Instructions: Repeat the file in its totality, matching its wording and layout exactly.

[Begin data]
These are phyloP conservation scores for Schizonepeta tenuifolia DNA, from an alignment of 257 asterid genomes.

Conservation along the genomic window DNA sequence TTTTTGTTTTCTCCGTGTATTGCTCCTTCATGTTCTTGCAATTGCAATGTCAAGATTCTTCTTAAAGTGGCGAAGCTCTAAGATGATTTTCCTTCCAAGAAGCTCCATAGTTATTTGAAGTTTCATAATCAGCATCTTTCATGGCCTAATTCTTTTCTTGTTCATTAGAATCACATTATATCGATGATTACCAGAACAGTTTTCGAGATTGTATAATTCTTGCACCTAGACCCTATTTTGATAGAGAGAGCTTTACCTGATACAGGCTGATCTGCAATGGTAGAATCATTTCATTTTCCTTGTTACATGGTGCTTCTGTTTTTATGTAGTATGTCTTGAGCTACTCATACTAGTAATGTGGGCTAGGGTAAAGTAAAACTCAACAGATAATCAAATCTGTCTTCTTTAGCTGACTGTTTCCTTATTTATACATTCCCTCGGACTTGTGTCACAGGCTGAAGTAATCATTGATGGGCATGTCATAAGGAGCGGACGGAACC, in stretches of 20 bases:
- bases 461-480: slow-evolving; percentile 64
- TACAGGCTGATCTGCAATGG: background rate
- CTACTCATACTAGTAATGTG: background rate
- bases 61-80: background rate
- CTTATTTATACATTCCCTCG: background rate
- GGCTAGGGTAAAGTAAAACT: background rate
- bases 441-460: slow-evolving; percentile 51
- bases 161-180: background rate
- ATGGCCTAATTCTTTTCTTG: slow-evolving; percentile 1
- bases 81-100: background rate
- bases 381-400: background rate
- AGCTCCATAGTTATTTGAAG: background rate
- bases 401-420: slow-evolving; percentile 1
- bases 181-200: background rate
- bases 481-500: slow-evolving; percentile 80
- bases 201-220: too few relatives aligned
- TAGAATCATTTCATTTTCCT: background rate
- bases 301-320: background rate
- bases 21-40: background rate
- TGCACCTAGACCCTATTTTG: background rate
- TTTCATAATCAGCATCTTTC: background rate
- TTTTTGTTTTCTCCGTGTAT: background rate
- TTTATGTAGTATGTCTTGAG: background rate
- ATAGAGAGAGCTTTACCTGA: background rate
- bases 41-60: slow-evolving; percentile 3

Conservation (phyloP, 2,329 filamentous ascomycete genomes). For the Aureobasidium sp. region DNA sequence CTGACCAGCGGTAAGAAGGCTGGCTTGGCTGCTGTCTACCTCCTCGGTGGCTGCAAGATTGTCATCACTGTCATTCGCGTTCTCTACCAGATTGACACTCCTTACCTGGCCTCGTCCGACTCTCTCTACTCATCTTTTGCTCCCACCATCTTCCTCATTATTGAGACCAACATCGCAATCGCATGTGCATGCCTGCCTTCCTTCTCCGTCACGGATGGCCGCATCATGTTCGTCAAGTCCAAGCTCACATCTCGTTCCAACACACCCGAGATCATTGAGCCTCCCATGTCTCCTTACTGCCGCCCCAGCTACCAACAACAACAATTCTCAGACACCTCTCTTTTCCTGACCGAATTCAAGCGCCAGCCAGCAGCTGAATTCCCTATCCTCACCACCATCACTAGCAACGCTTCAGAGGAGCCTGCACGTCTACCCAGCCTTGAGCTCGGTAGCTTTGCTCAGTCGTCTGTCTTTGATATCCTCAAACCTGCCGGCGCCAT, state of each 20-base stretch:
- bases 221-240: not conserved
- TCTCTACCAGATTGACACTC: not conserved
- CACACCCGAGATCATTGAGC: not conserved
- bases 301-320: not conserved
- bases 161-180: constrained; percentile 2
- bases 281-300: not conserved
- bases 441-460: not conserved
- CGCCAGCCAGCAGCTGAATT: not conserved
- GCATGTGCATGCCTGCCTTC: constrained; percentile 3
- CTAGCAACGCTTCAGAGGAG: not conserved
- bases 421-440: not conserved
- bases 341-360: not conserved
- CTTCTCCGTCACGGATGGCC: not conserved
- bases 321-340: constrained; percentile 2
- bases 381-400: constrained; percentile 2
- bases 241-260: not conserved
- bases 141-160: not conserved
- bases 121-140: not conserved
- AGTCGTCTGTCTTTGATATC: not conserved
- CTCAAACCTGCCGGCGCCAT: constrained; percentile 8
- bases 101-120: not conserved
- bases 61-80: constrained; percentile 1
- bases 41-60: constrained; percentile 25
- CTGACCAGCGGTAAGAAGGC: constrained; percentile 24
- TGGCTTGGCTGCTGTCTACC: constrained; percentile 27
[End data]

These are phyloP conservation scores for Schizonepeta tenuifolia DNA, from an alignment of 257 asterid genomes.

Conservation along the genomic window DNA sequence TTTTTGTTTTCTCCGTGTATTGCTCCTTCATGTTCTTGCAATTGCAATGTCAAGATTCTTCTTAAAGTGGCGAAGCTCTAAGATGATTTTCCTTCCAAGAAGCTCCATAGTTATTTGAAGTTTCATAATCAGCATCTTTCATGGCCTAATTCTTTTCTTGTTCATTAGAATCACATTATATCGATGATTACCAGAACAGTTTTCGAGATTGTATAATTCTTGCACCTAGACCCTATTTTGATAGAGAGAGCTTTACCTGATACAGGCTGATCTGCAATGGTAGAATCATTTCATTTTCCTTGTTACATGGTGCTTCTGTTTTTATGTAGTATGTCTTGAGCTACTCATACTAGTAATGTGGGCTAGGGTAAAGTAAAACTCAACAGATAATCAAATCTGTCTTCTTTAGCTGACTGTTTCCTTATTTATACATTCCCTCGGACTTGTGTCACAGGCTGAAGTAATCATTGATGGGCATGTCATAAGGAGCGGACGGAACC, in stretches of 20 bases:
- bases 461-480: slow-evolving; percentile 64
- TACAGGCTGATCTGCAATGG: background rate
- CTACTCATACTAGTAATGTG: background rate
- bases 61-80: background rate
- CTTATTTATACATTCCCTCG: background rate
- GGCTAGGGTAAAGTAAAACT: background rate
- bases 441-460: slow-evolving; percentile 51
- bases 161-180: background rate
- ATGGCCTAATTCTTTTCTTG: slow-evolving; percentile 1
- bases 81-100: background rate
- bases 381-400: background rate
- AGCTCCATAGTTATTTGAAG: background rate
- bases 401-420: slow-evolving; percentile 1
- bases 181-200: background rate
- bases 481-500: slow-evolving; percentile 80
- bases 201-220: too few relatives aligned
- TAGAATCATTTCATTTTCCT: background rate
- bases 301-320: background rate
- bases 21-40: background rate
- TGCACCTAGACCCTATTTTG: background rate
- TTTCATAATCAGCATCTTTC: background rate
- TTTTTGTTTTCTCCGTGTAT: background rate
- TTTATGTAGTATGTCTTGAG: background rate
- ATAGAGAGAGCTTTACCTGA: background rate
- bases 41-60: slow-evolving; percentile 3

Conservation (phyloP, 2,329 filamentous ascomycete genomes). For the Aureobasidium sp. region DNA sequence CTGACCAGCGGTAAGAAGGCTGGCTTGGCTGCTGTCTACCTCCTCGGTGGCTGCAAGATTGTCATCACTGTCATTCGCGTTCTCTACCAGATTGACACTCCTTACCTGGCCTCGTCCGACTCTCTCTACTCATCTTTTGCTCCCACCATCTTCCTCATTATTGAGACCAACATCGCAATCGCATGTGCATGCCTGCCTTCCTTCTCCGTCACGGATGGCCGCATCATGTTCGTCAAGTCCAAGCTCACATCTCGTTCCAACACACCCGAGATCATTGAGCCTCCCATGTCTCCTTACTGCCGCCCCAGCTACCAACAACAACAATTCTCAGACACCTCTCTTTTCCTGACCGAATTCAAGCGCCAGCCAGCAGCTGAATTCCCTATCCTCACCACCATCACTAGCAACGCTTCAGAGGAGCCTGCACGTCTACCCAGCCTTGAGCTCGGTAGCTTTGCTCAGTCGTCTGTCTTTGATATCCTCAAACCTGCCGGCGCCAT, state of each 20-base stretch:
- bases 221-240: not conserved
- TCTCTACCAGATTGACACTC: not conserved
- CACACCCGAGATCATTGAGC: not conserved
- bases 301-320: not conserved
- bases 161-180: constrained; percentile 2
- bases 281-300: not conserved
- bases 441-460: not conserved
- CGCCAGCCAGCAGCTGAATT: not conserved
- GCATGTGCATGCCTGCCTTC: constrained; percentile 3
- CTAGCAACGCTTCAGAGGAG: not conserved
- bases 421-440: not conserved
- bases 341-360: not conserved
- CTTCTCCGTCACGGATGGCC: not conserved
- bases 321-340: constrained; percentile 2
- bases 381-400: constrained; percentile 2
- bases 241-260: not conserved
- bases 141-160: not conserved
- bases 121-140: not conserved
- AGTCGTCTGTCTTTGATATC: not conserved
- CTCAAACCTGCCGGCGCCAT: constrained; percentile 8
- bases 101-120: not conserved
- bases 61-80: constrained; percentile 1
- bases 41-60: constrained; percentile 25
- CTGACCAGCGGTAAGAAGGC: constrained; percentile 24
- TGGCTTGGCTGCTGTCTACC: constrained; percentile 27